In a lot of ways speculative fiction is making leaps and bounds in the regard. Authors are starting to realize the right that disabled characters have to be in the stories they write. We are starting to realize that those characters do not require a reason or some magical explanation/second sight/whatever nifty thing to excuse away or compensate for said disability. These disabilities don’t limit characters, or make them any less cool or powerful. In fact, in most cases disabilities seem to make characters more memorable and emotionally powerful, realistic, and compelling.

It’s also pretty neat to read a book about someone in a wheelchair who can shoot better than just about anyone ever, and is one of the biggest badasses in speculative fiction. Susanna Odetta Holmes Dean is not a badass because she’s in a wheelchair. She’s a badass because that’s who she is on a fundamental level. The wheelchair is just an accessory, a different way to function that doesn’t make her any less normal or any more weird – just beautifully different. She isn’t incapable or unable. She isn’t unable, incapable or limited. There is no real reason to see her as different or less powerful and able than you or me.

And heaven forbid anyone call Odetta Holmes broken. That’s just about the last thing she is.

The world we live in isn’t defined by two versions of reality. There isn’t the “normal” reality for all the normal people, and the slightly skewed reality for all of the rest of us who yearn for normalcy. Our fiction should reflect that. King George VI wasn’t any less of a powerful speaker or ruler for all of his stuttering. Odetta Holmes wasn’t slowed down by her wheelchair.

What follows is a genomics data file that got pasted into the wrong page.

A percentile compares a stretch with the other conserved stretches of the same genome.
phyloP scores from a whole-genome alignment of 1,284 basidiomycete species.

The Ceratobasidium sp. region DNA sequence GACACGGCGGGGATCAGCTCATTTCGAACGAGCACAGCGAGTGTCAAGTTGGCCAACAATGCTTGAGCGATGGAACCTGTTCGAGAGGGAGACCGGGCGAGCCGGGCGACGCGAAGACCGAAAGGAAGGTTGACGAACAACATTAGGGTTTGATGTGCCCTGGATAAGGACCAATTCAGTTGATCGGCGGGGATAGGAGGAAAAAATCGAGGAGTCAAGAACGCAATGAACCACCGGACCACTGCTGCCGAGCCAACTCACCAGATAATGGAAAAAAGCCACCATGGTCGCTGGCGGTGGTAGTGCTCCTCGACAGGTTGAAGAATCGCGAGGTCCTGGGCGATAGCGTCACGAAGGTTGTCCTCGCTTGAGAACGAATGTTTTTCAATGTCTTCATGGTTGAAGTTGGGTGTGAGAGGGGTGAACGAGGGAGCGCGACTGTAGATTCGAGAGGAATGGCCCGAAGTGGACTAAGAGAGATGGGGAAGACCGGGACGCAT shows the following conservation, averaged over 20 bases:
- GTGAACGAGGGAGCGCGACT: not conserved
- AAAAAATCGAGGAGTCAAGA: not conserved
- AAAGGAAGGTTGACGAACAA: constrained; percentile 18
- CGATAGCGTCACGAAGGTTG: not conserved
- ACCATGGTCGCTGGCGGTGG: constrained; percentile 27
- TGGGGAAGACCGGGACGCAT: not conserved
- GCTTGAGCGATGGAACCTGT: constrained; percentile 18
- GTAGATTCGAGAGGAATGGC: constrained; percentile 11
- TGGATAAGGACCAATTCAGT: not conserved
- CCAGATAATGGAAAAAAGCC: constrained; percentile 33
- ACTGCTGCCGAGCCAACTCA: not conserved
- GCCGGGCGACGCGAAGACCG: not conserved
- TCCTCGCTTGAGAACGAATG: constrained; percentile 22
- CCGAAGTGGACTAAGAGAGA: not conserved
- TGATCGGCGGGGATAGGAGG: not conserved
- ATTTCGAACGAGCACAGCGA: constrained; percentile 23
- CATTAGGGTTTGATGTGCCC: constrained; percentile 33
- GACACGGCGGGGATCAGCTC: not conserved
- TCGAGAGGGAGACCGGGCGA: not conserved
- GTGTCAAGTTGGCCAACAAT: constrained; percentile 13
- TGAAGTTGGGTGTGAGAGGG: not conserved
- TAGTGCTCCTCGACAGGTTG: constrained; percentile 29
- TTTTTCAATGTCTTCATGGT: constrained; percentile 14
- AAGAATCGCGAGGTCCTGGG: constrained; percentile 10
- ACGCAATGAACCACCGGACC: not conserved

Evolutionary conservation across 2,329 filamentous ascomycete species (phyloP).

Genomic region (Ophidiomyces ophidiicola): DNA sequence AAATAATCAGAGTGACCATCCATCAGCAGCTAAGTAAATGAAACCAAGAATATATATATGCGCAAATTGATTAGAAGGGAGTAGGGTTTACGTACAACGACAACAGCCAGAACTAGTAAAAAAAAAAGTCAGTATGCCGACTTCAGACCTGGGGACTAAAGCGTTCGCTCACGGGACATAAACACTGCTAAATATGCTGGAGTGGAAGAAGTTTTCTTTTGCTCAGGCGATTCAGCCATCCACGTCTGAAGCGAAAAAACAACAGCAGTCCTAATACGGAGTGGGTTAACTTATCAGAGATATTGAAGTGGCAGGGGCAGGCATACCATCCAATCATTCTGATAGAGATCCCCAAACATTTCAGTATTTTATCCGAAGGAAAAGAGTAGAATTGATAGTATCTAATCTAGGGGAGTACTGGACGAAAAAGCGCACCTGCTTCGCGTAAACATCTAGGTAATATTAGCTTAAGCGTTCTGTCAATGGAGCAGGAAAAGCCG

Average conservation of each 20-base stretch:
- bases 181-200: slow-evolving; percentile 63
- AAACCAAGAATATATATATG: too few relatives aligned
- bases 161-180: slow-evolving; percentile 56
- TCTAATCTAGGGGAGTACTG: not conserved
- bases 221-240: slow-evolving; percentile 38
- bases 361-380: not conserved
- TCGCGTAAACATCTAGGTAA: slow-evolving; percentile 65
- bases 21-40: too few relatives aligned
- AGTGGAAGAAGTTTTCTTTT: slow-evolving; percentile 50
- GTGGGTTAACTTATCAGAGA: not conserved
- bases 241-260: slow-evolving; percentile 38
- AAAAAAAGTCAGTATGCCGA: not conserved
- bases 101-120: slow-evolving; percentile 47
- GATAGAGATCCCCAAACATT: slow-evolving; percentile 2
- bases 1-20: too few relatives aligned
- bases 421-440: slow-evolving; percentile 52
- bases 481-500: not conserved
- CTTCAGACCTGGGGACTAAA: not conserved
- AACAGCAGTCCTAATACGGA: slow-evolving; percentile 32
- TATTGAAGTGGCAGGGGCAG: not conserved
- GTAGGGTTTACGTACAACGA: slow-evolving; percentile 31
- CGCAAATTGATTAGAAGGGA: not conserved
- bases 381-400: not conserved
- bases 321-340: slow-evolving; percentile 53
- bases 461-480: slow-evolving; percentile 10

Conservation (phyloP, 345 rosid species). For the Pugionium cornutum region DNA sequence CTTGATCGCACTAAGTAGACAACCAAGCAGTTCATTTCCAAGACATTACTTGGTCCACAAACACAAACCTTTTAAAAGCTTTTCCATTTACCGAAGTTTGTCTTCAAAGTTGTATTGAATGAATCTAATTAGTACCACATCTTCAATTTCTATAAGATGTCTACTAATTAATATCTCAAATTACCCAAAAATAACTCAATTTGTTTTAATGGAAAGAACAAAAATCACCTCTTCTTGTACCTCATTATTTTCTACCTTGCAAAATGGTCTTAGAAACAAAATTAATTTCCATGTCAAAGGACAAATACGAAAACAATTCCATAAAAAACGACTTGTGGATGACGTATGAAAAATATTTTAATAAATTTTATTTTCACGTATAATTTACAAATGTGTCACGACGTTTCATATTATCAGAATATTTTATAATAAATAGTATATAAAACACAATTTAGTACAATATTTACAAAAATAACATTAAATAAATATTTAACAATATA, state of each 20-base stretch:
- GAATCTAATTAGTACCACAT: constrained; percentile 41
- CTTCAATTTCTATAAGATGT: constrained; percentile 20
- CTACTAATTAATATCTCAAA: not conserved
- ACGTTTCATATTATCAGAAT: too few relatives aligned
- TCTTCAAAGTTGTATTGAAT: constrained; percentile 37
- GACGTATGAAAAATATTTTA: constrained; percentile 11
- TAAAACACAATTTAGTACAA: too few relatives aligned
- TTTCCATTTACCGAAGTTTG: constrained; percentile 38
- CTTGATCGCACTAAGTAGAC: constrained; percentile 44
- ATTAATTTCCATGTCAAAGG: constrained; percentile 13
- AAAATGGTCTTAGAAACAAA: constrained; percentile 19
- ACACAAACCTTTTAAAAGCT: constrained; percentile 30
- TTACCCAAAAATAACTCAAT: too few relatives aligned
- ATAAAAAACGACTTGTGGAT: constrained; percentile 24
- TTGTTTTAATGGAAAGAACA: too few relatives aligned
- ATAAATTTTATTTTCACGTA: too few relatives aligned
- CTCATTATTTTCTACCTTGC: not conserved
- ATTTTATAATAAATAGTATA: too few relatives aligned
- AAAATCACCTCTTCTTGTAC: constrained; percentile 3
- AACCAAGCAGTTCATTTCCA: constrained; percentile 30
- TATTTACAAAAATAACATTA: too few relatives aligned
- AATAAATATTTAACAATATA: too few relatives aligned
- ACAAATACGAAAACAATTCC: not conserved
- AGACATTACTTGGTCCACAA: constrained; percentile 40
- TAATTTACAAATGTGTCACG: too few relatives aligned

I’m not broken and neither are you.

There is real power in the words we use, and the way we convey ideas. Speculative fiction is a genre of the imagination. It’s progressive and plays with ideas and themes that aren’t always commonplace in our world yet. We like to think of ourselves as cutting edge, ahead of the times. We are unafraid to ask “What if?” and then find out just what would be if that “what if” was a reality. We take incredible ideas and make them bite size. We get thoughts brewing, and progress rolling. We dare to look at the world we live in differently.

Isn’t it wonderful? There is so much to love about this genre. So very much.

Despite all of this progress, why are we so behind on disabilities? We talk about women and race and religion in our genre (as we should), but the topic of disabilities is pretty quiet. Why aren’t there any huge and evolved discussions about these ableist assumptions and how absolutely disempowering, degrading, and completely frustrating they are? While the prevalence of disabilities in books seems to be improving in both quality and quantity, there is a distinct lack of discussion that concerns me. We need to talk about how ableist thinking doesn’t reflect the world we live in. We need less of it in the books we read and the media we are tuned to. We need to look at our history, at the popular mindset, and dare it to change. Isn’t that what speculative fiction is all about?

Reading helps us become more empathic, more tuned in to those around us. I want my daughter to love literature, regardless of what genre(s) she ends up enjoying, but I want her to learn from it. Ableism is history. We deserve the books we read to reflect this. We owe it to ourselves, to our society, and to our progeny. We owe it to this progressive, fantastic genre. The way we think and talk about disabilities needs to change. Period.

We are not broken. We are not bent.

We are powerful, capable, beautiful people. We are important. We are normal. Our normal might be a little different than yours, but it is still normal. We’re no better or worse, more capable or incapable than anyone else. Just different, and shouldn’t we celebrate that?

We belong in your books, and in your discussions about diversity. We deserve language that uplifts and equals rather than divides and demeans.

Words are such small things that are so incredibly powerful.